Development of microemulsions and self-emulsifying systems for oral drug delivery
Citation:Bożena E. Adamczyk, 'Development of microemulsions and self-emulsifying systems for oral drug delivery', [thesis], Trinity College (Dublin, Ireland). School of Pharmacy & Pharmaceutical Sciences, 2012, pp 336
Adamczyk TCD THESIS 10095 Development of.pdf (PDF) 214.1Mb
The main aim of the current work was to explore microemulsions (ME) and self- emulsifying lipid formulations (SELFs) comprising derivatives of capric/caprylic acids (Captex 355, Captex 200P, Capmul PG-8, Capmul MCM) as drug delivery systems for oral administration of hydrophilic compounds (BCS class III) intended for encapsulation. Physicochemical profiling of hydrophilic model compounds (two bisphosphonates: sodium alendronate trihydrate and disodium pamidronate pentahydrate and a decaptide, acyline monoacetate) was carried out. Sodium alendronate trihydrate and disodium pamidronate pentahydrate were found to be highly water soluble with the highest solubility achieved in the modified K-Mcllvaine’s buffers pH 7.8 (~52 mg/ml) and pH 4.4 (~70 mg/ml) respectively. Acyline monoacetate was found to be also highly water soluble, however rapid gelation (physical instability) was observed in aqueous solutions. Good solubility (up to 10 mg/g) and physical stability (lack of gelling) was observed in propylene glycol and the standard GIPET® II formulation. The isoelectric point of acyline was found to be ~11.4.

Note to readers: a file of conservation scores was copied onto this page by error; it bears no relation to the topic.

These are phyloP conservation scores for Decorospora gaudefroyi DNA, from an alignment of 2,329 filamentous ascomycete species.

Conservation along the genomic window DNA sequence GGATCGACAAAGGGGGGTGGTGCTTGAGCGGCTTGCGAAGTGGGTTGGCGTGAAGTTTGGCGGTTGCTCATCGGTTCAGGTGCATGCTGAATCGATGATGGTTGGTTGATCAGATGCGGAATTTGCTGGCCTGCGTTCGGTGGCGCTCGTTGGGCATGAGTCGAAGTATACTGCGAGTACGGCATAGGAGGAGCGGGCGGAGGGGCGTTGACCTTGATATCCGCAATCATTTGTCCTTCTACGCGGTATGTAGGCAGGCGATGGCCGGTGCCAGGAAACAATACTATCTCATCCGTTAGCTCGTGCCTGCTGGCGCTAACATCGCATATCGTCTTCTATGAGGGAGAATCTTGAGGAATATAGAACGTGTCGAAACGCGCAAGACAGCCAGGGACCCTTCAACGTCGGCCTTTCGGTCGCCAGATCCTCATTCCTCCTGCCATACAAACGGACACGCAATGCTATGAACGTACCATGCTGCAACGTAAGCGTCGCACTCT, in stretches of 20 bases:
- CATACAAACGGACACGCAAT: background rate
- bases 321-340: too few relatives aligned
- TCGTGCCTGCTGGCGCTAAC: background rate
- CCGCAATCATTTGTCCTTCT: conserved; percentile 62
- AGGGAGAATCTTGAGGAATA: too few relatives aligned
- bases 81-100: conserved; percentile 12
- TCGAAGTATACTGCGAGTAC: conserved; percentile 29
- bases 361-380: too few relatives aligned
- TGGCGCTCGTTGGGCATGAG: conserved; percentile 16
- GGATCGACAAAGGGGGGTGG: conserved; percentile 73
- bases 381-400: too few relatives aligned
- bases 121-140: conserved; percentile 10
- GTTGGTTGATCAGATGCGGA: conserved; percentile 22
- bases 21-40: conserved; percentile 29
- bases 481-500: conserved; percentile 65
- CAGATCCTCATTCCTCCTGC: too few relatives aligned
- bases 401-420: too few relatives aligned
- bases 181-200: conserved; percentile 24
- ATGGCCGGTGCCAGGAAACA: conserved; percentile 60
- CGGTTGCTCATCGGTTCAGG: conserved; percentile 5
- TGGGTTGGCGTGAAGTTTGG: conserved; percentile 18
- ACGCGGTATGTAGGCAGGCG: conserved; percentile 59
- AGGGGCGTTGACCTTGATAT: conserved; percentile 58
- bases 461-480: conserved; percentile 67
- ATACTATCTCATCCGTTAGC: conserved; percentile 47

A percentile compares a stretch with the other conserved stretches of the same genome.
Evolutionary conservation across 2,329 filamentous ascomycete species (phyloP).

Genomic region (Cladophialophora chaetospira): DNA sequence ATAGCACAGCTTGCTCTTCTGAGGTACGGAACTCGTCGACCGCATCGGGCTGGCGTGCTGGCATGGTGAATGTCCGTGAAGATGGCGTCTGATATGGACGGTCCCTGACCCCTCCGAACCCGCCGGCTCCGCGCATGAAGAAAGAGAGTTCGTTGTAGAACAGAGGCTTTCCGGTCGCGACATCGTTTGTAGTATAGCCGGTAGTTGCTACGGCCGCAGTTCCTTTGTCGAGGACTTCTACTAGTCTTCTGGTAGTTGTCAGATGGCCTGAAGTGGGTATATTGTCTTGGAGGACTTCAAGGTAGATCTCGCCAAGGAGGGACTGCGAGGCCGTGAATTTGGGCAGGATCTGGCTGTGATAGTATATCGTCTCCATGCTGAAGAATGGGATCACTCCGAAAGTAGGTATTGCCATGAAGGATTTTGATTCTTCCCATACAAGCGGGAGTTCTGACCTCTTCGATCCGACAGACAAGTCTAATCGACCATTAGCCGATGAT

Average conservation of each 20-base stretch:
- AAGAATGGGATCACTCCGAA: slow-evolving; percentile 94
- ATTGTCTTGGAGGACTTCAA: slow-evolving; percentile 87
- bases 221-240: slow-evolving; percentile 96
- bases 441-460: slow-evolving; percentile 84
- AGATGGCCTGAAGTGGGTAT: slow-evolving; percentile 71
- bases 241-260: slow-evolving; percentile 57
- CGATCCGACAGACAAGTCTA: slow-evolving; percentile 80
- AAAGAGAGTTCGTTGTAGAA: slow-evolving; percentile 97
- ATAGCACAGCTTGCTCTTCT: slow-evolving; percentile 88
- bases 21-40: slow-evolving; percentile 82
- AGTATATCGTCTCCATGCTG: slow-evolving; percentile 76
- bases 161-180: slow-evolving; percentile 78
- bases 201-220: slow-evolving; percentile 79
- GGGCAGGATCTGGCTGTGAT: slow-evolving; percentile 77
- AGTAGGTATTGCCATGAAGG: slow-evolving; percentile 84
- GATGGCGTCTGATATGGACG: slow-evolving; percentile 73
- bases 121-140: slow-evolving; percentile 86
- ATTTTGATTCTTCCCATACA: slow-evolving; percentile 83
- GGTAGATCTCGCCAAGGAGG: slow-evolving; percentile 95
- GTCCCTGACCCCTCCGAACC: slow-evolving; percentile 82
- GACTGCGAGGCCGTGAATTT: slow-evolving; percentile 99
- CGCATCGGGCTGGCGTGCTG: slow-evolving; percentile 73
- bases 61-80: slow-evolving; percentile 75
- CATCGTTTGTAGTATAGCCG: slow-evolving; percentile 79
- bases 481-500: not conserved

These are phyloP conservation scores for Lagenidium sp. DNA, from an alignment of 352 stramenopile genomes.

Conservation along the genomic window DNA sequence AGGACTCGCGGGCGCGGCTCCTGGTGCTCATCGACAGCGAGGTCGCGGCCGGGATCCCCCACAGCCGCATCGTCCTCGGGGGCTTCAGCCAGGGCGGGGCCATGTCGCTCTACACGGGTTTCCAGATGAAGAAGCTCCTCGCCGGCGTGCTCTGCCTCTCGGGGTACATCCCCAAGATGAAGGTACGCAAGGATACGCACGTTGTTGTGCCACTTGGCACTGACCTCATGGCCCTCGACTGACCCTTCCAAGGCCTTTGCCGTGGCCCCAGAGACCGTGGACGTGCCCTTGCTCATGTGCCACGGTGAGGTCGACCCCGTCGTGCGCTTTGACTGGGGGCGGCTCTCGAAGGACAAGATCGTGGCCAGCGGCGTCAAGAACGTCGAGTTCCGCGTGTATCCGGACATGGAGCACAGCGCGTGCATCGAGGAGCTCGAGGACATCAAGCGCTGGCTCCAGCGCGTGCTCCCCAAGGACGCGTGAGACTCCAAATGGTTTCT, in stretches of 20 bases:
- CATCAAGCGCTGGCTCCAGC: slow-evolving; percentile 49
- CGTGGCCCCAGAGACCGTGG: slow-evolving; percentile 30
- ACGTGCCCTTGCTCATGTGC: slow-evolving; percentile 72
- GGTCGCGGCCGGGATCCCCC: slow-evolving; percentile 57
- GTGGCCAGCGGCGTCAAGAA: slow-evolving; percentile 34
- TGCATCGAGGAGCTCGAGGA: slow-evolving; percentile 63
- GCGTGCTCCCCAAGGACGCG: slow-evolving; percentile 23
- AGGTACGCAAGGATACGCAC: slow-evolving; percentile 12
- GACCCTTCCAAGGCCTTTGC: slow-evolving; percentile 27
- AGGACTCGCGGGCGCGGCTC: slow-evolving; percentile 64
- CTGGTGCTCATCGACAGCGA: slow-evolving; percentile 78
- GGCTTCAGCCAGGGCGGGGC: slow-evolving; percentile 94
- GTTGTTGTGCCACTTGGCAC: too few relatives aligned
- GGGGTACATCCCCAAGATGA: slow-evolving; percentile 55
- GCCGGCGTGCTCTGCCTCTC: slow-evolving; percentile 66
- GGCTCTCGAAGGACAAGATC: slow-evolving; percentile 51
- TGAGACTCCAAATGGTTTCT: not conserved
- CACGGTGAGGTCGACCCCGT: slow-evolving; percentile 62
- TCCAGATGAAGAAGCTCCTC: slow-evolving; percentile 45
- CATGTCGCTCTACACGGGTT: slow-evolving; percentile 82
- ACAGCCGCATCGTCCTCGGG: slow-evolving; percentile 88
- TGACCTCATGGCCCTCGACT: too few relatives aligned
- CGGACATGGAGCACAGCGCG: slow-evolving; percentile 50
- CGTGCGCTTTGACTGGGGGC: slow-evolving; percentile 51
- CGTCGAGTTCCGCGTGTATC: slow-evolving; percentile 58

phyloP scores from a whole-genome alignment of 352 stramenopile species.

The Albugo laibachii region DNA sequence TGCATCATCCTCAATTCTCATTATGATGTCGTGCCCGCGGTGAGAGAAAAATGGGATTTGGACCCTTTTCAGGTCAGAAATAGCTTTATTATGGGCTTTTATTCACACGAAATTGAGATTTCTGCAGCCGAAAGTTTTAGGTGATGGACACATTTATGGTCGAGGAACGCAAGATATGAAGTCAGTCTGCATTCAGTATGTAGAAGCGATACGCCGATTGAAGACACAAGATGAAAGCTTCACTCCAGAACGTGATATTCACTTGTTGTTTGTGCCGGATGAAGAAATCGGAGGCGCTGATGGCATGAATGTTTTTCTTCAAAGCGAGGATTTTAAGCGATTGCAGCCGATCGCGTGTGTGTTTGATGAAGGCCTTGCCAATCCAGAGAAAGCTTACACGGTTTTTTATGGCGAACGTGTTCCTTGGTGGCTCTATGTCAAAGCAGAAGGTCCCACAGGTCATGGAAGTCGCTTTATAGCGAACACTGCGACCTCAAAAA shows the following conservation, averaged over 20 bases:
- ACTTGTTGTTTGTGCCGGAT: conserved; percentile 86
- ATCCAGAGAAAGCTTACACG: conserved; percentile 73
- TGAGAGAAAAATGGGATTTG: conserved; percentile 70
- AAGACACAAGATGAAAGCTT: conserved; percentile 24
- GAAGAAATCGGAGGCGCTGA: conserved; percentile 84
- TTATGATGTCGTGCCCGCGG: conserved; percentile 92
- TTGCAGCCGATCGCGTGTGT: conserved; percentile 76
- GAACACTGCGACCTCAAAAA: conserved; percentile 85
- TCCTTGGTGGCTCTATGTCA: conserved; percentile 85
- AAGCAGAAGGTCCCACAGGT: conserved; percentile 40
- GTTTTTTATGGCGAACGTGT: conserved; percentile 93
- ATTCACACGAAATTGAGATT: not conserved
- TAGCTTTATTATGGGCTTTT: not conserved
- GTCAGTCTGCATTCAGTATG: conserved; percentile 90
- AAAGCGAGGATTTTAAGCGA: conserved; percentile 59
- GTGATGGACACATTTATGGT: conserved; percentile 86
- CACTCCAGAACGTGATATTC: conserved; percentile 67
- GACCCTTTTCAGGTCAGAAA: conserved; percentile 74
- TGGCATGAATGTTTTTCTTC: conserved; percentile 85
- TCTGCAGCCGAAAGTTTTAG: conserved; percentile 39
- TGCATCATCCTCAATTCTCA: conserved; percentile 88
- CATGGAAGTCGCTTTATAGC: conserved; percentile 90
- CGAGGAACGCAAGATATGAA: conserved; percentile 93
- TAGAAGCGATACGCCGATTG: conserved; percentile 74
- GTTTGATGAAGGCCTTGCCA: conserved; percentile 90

Author: Adamczyk, Bożena E.
Publisher:Trinity College (Dublin, Ireland). School of Pharmacy & Pharmaceutical Sciences
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Type of material:thesis
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